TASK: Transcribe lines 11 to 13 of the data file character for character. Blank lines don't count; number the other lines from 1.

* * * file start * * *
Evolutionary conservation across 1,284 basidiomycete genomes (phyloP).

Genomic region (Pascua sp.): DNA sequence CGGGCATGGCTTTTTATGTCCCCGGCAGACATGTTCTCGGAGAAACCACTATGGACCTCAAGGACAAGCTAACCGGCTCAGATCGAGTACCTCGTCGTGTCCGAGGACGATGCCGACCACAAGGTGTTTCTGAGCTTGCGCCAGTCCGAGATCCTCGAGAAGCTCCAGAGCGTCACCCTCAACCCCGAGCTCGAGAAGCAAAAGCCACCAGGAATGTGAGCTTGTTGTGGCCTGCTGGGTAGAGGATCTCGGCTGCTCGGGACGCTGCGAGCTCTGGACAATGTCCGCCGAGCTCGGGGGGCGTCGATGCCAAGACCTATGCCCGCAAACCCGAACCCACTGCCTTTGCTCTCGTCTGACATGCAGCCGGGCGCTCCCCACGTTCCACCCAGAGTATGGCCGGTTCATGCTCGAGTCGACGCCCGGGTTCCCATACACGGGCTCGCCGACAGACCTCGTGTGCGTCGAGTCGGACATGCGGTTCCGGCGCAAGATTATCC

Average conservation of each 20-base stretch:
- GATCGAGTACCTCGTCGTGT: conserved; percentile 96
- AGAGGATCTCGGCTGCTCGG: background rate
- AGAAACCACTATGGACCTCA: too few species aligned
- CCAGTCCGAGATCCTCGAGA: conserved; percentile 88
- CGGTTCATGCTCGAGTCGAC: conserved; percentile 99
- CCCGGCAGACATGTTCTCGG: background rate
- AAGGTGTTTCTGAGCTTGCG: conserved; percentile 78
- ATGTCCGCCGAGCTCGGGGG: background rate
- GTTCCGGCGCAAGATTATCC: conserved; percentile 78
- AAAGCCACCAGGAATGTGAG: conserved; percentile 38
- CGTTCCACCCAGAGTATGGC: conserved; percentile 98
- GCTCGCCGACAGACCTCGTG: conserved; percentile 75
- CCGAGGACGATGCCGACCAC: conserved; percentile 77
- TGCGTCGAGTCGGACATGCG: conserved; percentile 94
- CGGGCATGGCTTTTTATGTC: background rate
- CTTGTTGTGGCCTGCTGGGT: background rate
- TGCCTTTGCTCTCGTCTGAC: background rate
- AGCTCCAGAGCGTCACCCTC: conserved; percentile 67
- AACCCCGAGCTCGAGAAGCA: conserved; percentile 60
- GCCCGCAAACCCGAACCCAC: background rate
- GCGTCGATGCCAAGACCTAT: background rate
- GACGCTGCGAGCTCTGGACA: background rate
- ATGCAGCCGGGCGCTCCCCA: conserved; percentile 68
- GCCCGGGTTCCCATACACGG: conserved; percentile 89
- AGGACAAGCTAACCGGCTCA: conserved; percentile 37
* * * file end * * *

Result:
- ATGTCCGCCGAGCTCGGGGG: background rate
- GTTCCGGCGCAAGATTATCC: conserved; percentile 78
- AAAGCCACCAGGAATGTGAG: conserved; percentile 38